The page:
Claw Hand

Introduction[edit | edit source]

Claw Hand deformity is a condition where the fingers are bent into a position that looks like a claw. It may affect all of the fingers or only some of them depending on its cause. The fingers are usually bent or curved and the deformity can affect one hand or both hands. [1] Claw Hand is a hand deformity with hyperextension of the metacarpophalengeal (MCP) joints and flexion of the interphalengeal (IP) joints due to weakness of the intrinsic muscles of the hand. Claw finger deformity occurs during attempted finger extension in patients whose intrinsic finger muscles are weakened or paralyzed by neural impairments. The deformity is generally not acutely present after intrinsic muscle palsy.[2]

Causes[edit | edit source]

The causes of Claw Hand might include: [3][4]

Types[edit | edit source]

Claw Hand deformity can be:

Complete when it involves all the digits and therefore results from both Ulnar and Median Nerve Palsy.

Incomplete or Partial where it involves only ulnar 2 digits and is referred to as an isolated Ulnar Nerve Palsy.

Partial Ulnar Claw Hand

Signs and Symptoms[edit | edit source]

  • Muscle wasting of the interrosseous and hypothenar.
  • Numbness along the nerve involved.
  • Inability to extend the IP joints during extension of the fingers, to abduct and adduct fingers.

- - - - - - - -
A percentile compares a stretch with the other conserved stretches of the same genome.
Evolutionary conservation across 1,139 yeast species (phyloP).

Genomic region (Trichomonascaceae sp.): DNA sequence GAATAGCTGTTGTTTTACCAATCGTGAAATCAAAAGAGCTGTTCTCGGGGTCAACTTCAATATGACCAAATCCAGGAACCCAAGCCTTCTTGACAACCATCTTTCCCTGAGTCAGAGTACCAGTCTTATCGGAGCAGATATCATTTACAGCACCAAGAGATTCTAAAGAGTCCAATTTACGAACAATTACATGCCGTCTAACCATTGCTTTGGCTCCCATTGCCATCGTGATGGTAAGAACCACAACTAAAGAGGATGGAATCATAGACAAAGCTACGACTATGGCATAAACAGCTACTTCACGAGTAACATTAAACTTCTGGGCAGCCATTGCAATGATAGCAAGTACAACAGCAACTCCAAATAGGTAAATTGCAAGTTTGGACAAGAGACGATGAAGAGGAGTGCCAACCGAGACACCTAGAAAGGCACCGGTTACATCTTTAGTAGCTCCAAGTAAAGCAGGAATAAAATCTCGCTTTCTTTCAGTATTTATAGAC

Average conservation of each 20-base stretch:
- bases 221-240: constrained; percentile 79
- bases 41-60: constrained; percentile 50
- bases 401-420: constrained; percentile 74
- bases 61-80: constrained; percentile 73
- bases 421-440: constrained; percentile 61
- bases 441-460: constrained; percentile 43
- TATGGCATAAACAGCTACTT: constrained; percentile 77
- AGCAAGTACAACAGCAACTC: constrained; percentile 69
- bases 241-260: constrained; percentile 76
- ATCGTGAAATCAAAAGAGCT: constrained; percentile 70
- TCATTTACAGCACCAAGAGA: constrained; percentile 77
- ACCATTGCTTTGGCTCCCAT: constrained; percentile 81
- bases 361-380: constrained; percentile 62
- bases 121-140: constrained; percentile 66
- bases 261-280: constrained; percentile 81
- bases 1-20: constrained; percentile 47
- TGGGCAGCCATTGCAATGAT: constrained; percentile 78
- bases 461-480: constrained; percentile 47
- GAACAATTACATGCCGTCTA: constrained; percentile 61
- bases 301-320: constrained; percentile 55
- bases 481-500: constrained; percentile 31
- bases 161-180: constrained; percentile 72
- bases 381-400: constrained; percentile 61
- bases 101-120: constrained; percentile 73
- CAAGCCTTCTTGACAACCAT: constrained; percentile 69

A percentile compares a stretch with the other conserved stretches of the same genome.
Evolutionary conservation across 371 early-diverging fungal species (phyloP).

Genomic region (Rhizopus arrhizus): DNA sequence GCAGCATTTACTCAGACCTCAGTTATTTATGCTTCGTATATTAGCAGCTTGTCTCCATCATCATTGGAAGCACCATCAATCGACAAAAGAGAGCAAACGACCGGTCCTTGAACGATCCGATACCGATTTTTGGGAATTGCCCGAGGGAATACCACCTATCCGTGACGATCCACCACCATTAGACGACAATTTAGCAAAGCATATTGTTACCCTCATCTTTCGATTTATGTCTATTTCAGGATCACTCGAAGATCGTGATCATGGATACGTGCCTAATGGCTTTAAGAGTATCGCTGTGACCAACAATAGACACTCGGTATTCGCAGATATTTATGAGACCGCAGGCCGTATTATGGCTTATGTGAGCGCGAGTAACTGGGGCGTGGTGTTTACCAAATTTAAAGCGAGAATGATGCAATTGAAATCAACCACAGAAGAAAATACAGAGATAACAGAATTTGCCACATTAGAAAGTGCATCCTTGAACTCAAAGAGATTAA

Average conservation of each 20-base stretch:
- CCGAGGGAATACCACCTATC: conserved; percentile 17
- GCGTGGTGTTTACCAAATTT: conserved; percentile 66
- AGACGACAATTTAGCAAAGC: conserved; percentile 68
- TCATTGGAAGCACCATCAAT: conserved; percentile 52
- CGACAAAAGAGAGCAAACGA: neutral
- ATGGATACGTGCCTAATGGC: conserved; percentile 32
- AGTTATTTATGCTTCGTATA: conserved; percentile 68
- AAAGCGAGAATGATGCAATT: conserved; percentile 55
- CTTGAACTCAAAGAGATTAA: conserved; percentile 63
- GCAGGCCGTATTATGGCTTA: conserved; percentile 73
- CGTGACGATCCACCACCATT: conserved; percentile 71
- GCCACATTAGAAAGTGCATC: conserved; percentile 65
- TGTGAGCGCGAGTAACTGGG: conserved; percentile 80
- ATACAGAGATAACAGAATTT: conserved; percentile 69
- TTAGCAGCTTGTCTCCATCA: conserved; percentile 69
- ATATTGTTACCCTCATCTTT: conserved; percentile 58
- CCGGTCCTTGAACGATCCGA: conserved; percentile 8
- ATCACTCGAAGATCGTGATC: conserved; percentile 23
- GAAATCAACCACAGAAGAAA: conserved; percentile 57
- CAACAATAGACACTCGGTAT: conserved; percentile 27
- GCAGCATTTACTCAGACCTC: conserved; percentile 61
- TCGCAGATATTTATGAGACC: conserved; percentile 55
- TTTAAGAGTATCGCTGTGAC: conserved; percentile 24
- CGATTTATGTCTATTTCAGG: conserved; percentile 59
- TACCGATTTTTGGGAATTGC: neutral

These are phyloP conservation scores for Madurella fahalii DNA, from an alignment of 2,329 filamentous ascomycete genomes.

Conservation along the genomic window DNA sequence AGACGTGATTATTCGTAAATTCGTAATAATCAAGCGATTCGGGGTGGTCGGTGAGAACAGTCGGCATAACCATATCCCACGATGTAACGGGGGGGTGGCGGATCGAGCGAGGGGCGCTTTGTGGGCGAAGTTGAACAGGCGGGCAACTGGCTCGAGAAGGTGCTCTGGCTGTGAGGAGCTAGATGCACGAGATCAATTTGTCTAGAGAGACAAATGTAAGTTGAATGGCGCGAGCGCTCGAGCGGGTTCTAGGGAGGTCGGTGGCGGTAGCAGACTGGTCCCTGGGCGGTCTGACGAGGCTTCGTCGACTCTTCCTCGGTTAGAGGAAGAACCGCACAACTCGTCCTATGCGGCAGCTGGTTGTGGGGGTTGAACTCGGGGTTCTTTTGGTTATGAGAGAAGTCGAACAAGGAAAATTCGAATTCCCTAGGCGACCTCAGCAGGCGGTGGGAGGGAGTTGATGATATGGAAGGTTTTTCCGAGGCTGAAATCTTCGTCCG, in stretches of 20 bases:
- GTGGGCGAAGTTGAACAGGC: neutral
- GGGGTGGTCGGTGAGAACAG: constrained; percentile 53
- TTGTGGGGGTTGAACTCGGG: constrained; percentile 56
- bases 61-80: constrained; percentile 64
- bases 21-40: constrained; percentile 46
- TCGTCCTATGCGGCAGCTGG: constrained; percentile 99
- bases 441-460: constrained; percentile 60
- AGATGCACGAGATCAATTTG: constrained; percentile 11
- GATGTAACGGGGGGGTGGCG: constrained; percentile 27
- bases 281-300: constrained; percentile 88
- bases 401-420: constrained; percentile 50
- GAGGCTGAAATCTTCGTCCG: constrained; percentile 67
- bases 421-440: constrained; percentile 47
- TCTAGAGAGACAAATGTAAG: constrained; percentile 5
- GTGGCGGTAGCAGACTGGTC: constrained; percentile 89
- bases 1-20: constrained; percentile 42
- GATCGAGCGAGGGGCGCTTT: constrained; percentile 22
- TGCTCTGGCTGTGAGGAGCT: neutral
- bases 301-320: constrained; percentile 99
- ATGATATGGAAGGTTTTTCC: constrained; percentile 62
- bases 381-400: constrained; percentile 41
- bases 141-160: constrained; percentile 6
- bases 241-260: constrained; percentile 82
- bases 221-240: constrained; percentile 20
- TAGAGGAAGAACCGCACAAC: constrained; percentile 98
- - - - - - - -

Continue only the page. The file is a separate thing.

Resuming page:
• Unopposed action of the extensors and the flexors digitorum profundus as the lumbricals of digits 4 and 5 are paralyzed.

Diagnosis[edit | edit source]

The diagnosis can be made by using:

  • Electromyography (EMG) to check the muscles and nerves.
  • Nerve conduction studies to check the electrical signs move through a nerve.

Differential Diagnosis[edit | edit source]

The following conditions are established to make a differential diagnosis:[5]

Treatment[edit | edit source]

Claw Hand treatment may include:

  • Splinting
  • Surgery
  • Tendon transfer (graft)
  • Therapy to straighten the finger

Physiotherapy Management

Risk Factors[edit | edit source]

Some activities are considered as risk factors due to their nature:

  • External compression at the elbow.
  • Applying upper body weight to push down on the tool can cause nerve damage over time.
  • Prolong movements causing the elbow to lean as seen among cyclists, motorcyclists or people with desk jobs.


References[edit | edit source]

  1. Everything You Need to Know About Claw Hand. Available from: (Accessed 09/06/2021)
  2. Binder-Markey BI, Dewald JP, Murray WM. The biomechanical basis of the claw finger deformity: A computational simulation study. The Journal of hand surgery. 2019 Sep 1;44(9):751-61.
  3. Intrinsic Minus Hand (Claw Hand).  Available from:,strong%20extrinsics%20and%20deficient%20intrinsics. ( Accessed, 09/06/2021)
  4. Everything You Need to Know About Claw Hand. Available from: (Accessed 09/06/2021)
  5. 5.0 5.1 5.2 Available from: (Accessed, 09/06/2021)
  6. nabil ebraheim. Claw Hand, Ulnar Claw Hand - Everything You Need To Know. Available from: [Accessed, 09/06/2021]